News of a $6 million cancer and wellness centre in Echuca has been welcomed in the Deniliquin district, and rightly so.
However, we also need to be looking at what cancer services can be provided at Deniliquin Hospital.
As the Pastoral Times has recently highlighted, there have been significant changes to the status of Echuca and Deniliquin hospitals over the past three decades.
While the Echuca facility continues to expand, the services provided at Deniliquin Hospital diminish at an uncomfortably rapid rate.
Cancer care needs to be a high priority when health authorities next week start their consultation, leading towards a plan for local services.
At present we have excellent regional oncology facilities in Albury and Bendigo, with the expectation that Echuca will soon be a closer destination for many district patients.
But we must not forget that a chemotherapy service was started at Deniliquin Hospital, and if it is not effectively utilised we have no doubt this service, like many others there, will be abandoned.
We welcome the Murrumbidgee Local Health District’s initiative to consult with this community and identify health needs. However, this needs to be much more than preparation of a document that sits on a shelf.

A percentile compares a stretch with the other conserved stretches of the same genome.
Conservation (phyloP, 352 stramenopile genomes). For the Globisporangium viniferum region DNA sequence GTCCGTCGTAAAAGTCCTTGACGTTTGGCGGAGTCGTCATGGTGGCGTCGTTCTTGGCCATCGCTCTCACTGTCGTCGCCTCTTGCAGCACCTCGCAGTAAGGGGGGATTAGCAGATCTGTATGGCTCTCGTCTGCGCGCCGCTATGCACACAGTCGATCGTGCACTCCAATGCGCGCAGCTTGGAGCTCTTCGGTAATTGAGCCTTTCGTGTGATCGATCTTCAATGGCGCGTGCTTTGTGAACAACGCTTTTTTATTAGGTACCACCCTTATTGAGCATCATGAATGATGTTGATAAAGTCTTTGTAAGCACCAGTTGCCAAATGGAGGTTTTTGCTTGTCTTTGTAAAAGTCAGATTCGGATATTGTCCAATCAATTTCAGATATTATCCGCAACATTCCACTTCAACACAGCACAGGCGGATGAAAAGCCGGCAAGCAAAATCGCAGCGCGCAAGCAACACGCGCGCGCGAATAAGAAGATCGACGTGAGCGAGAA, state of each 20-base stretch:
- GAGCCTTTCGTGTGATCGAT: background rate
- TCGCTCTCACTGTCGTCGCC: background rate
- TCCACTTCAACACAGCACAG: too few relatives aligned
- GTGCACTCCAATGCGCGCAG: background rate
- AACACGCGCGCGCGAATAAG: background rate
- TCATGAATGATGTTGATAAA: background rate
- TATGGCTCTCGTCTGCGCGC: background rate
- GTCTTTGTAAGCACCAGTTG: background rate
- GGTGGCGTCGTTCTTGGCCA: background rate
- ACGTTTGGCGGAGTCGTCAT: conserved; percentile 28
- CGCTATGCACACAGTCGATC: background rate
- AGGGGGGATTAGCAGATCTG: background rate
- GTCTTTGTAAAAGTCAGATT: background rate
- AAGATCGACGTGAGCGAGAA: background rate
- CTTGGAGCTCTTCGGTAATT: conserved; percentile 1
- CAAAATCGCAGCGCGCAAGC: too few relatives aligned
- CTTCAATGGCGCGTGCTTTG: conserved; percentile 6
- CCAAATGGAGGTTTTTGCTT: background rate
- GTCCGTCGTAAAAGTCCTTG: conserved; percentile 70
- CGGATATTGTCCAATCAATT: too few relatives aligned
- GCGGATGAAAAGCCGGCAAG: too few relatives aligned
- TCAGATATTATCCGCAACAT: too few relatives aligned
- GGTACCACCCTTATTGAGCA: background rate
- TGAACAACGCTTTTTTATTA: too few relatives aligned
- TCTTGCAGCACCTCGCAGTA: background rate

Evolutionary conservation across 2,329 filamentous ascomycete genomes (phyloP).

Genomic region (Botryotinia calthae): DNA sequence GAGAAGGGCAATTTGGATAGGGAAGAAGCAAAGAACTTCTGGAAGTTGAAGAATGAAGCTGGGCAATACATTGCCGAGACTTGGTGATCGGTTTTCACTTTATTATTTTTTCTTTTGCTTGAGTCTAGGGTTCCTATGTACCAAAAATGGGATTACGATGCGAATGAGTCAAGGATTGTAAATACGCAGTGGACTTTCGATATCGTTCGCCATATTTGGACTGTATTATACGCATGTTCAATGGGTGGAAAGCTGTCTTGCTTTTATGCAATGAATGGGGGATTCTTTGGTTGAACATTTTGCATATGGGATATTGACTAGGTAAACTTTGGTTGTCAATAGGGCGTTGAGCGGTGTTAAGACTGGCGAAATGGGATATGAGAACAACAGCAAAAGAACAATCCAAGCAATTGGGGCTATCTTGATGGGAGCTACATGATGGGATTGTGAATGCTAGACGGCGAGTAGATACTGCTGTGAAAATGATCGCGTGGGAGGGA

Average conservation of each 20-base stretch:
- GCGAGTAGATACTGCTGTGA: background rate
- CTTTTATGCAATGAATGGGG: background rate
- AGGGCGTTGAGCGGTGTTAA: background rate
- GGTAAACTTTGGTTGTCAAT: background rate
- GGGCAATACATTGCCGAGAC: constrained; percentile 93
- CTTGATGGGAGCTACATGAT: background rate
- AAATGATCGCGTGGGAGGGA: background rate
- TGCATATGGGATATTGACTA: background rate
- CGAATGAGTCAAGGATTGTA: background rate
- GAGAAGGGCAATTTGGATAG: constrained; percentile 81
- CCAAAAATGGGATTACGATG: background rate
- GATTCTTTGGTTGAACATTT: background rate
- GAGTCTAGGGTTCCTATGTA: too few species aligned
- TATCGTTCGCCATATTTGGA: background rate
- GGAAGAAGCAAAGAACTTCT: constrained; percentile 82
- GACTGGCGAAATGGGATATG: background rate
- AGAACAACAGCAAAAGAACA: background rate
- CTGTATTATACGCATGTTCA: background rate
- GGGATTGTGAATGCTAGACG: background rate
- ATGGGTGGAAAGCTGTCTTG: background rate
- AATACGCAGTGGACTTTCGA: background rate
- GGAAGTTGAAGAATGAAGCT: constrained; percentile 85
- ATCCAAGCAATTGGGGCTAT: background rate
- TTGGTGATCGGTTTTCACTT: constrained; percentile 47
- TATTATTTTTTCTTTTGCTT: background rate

Deniliquin Hospital has been allowed to decline to a point that is unacceptable for a region our size.
The planned strategy must recognise the shortcomings that have been developed and put in place clear guidelines to ensure they are rectified.
The improvement in facilities at neighbouring centres is important, but providing an adequate level of health care right here in Deniliquin must be a higher priority.
We welcome the visit to Deniliquin late this week by Deputy Prime Minister and Nationals Leader Michael McCormack, who was invited to our town by the Pastoral Times in March.
At the time Mr McCormack was told about local despair with The Nationals, who have failed this region in recent years, as has been evident at the ballot box.
Denying this failure, which appears to be the local approach, will not fix it.
Acknowledging the mistakes and developing strong policies to protect our region would be a more positive course of action.
We live in hope.